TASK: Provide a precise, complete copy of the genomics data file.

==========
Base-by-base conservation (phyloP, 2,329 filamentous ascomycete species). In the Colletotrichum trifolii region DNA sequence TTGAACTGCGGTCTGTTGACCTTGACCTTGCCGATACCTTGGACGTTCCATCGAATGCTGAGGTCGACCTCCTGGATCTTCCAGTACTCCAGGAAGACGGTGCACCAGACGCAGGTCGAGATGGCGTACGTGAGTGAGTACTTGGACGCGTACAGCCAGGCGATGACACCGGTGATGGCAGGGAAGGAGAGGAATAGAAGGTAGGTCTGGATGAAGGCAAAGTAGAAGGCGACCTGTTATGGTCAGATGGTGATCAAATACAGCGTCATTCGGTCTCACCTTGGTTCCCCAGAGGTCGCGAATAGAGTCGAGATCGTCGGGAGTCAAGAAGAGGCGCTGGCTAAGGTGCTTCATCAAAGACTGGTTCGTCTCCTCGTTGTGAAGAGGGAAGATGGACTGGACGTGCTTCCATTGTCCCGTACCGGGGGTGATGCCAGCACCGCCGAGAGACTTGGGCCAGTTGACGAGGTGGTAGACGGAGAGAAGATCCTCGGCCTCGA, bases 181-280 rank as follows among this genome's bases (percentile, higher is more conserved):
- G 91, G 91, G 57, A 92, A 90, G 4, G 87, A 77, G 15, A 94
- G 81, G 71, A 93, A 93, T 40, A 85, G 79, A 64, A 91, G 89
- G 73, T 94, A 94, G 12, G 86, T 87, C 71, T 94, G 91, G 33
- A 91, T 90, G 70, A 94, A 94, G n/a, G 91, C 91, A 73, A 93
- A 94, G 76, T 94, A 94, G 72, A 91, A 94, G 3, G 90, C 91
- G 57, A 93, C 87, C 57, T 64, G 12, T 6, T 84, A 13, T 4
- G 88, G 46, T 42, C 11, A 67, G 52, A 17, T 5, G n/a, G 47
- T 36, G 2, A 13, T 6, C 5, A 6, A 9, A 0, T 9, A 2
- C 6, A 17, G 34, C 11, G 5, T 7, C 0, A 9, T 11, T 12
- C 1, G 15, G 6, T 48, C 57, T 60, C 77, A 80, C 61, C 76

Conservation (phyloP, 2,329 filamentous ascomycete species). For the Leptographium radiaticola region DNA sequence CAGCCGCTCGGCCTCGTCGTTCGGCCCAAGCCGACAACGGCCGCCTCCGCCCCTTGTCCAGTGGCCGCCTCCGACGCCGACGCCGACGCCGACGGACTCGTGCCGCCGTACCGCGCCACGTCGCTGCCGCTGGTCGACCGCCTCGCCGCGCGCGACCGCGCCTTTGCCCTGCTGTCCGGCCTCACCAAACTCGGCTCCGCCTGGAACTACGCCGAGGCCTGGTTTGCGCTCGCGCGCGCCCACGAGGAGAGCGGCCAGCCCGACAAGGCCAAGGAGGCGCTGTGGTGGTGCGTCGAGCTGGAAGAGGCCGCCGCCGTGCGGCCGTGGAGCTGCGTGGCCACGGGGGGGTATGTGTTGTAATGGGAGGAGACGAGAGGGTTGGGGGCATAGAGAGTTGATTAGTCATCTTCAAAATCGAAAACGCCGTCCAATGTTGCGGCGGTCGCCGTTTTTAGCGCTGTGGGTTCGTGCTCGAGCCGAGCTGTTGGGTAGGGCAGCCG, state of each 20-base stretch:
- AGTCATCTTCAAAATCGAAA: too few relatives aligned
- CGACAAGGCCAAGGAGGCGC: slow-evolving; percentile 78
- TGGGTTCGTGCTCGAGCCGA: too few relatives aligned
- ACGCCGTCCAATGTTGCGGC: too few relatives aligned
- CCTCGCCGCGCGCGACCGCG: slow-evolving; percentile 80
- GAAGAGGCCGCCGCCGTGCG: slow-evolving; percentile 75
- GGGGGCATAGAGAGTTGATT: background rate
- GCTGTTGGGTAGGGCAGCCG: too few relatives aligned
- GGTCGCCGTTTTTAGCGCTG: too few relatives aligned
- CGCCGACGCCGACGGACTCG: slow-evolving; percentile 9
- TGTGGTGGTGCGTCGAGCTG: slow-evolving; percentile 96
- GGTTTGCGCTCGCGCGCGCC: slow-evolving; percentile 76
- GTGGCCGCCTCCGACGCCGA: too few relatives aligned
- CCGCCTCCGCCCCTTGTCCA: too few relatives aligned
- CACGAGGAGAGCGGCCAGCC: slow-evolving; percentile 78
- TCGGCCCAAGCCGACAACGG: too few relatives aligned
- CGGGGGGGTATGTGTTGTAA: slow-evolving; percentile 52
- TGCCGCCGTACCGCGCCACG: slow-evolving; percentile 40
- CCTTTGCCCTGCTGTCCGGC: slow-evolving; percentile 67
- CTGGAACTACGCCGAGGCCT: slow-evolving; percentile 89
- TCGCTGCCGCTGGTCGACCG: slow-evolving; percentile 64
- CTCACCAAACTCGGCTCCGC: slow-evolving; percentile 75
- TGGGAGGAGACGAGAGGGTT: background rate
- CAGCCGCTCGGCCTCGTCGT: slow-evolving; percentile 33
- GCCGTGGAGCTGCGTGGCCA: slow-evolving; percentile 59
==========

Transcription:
Base-by-base conservation (phyloP, 2,329 filamentous ascomycete species). In the Colletotrichum trifolii region DNA sequence TTGAACTGCGGTCTGTTGACCTTGACCTTGCCGATACCTTGGACGTTCCATCGAATGCTGAGGTCGACCTCCTGGATCTTCCAGTACTCCAGGAAGACGGTGCACCAGACGCAGGTCGAGATGGCGTACGTGAGTGAGTACTTGGACGCGTACAGCCAGGCGATGACACCGGTGATGGCAGGGAAGGAGAGGAATAGAAGGTAGGTCTGGATGAAGGCAAAGTAGAAGGCGACCTGTTATGGTCAGATGGTGATCAAATACAGCGTCATTCGGTCTCACCTTGGTTCCCCAGAGGTCGCGAATAGAGTCGAGATCGTCGGGAGTCAAGAAGAGGCGCTGGCTAAGGTGCTTCATCAAAGACTGGTTCGTCTCCTCGTTGTGAAGAGGGAAGATGGACTGGACGTGCTTCCATTGTCCCGTACCGGGGGTGATGCCAGCACCGCCGAGAGACTTGGGCCAGTTGACGAGGTGGTAGACGGAGAGAAGATCCTCGGCCTCGA, bases 181-280 rank as follows among this genome's bases (percentile, higher is more conserved):
- G 91, G 91, G 57, A 92, A 90, G 4, G 87, A 77, G 15, A 94
- G 81, G 71, A 93, A 93, T 40, A 85, G 79, A 64, A 91, G 89
- G 73, T 94, A 94, G 12, G 86, T 87, C 71, T 94, G 91, G 33
- A 91, T 90, G 70, A 94, A 94, G n/a, G 91, C 91, A 73, A 93
- A 94, G 76, T 94, A 94, G 72, A 91, A 94, G 3, G 90, C 91
- G 57, A 93, C 87, C 57, T 64, G 12, T 6, T 84, A 13, T 4
- G 88, G 46, T 42, C 11, A 67, G 52, A 17, T 5, G n/a, G 47
- T 36, G 2, A 13, T 6, C 5, A 6, A 9, A 0, T 9, A 2
- C 6, A 17, G 34, C 11, G 5, T 7, C 0, A 9, T 11, T 12
- C 1, G 15, G 6, T 48, C 57, T 60, C 77, A 80, C 61, C 76

Conservation (phyloP, 2,329 filamentous ascomycete species). For the Leptographium radiaticola region DNA sequence CAGCCGCTCGGCCTCGTCGTTCGGCCCAAGCCGACAACGGCCGCCTCCGCCCCTTGTCCAGTGGCCGCCTCCGACGCCGACGCCGACGCCGACGGACTCGTGCCGCCGTACCGCGCCACGTCGCTGCCGCTGGTCGACCGCCTCGCCGCGCGCGACCGCGCCTTTGCCCTGCTGTCCGGCCTCACCAAACTCGGCTCCGCCTGGAACTACGCCGAGGCCTGGTTTGCGCTCGCGCGCGCCCACGAGGAGAGCGGCCAGCCCGACAAGGCCAAGGAGGCGCTGTGGTGGTGCGTCGAGCTGGAAGAGGCCGCCGCCGTGCGGCCGTGGAGCTGCGTGGCCACGGGGGGGTATGTGTTGTAATGGGAGGAGACGAGAGGGTTGGGGGCATAGAGAGTTGATTAGTCATCTTCAAAATCGAAAACGCCGTCCAATGTTGCGGCGGTCGCCGTTTTTAGCGCTGTGGGTTCGTGCTCGAGCCGAGCTGTTGGGTAGGGCAGCCG, state of each 20-base stretch:
- AGTCATCTTCAAAATCGAAA: too few relatives aligned
- CGACAAGGCCAAGGAGGCGC: slow-evolving; percentile 78
- TGGGTTCGTGCTCGAGCCGA: too few relatives aligned
- ACGCCGTCCAATGTTGCGGC: too few relatives aligned
- CCTCGCCGCGCGCGACCGCG: slow-evolving; percentile 80
- GAAGAGGCCGCCGCCGTGCG: slow-evolving; percentile 75
- GGGGGCATAGAGAGTTGATT: background rate
- GCTGTTGGGTAGGGCAGCCG: too few relatives aligned
- GGTCGCCGTTTTTAGCGCTG: too few relatives aligned
- CGCCGACGCCGACGGACTCG: slow-evolving; percentile 9
- TGTGGTGGTGCGTCGAGCTG: slow-evolving; percentile 96
- GGTTTGCGCTCGCGCGCGCC: slow-evolving; percentile 76
- GTGGCCGCCTCCGACGCCGA: too few relatives aligned
- CCGCCTCCGCCCCTTGTCCA: too few relatives aligned
- CACGAGGAGAGCGGCCAGCC: slow-evolving; percentile 78
- TCGGCCCAAGCCGACAACGG: too few relatives aligned
- CGGGGGGGTATGTGTTGTAA: slow-evolving; percentile 52
- TGCCGCCGTACCGCGCCACG: slow-evolving; percentile 40
- CCTTTGCCCTGCTGTCCGGC: slow-evolving; percentile 67
- CTGGAACTACGCCGAGGCCT: slow-evolving; percentile 89
- TCGCTGCCGCTGGTCGACCG: slow-evolving; percentile 64
- CTCACCAAACTCGGCTCCGC: slow-evolving; percentile 75
- TGGGAGGAGACGAGAGGGTT: background rate
- CAGCCGCTCGGCCTCGTCGT: slow-evolving; percentile 33
- GCCGTGGAGCTGCGTGGCCA: slow-evolving; percentile 59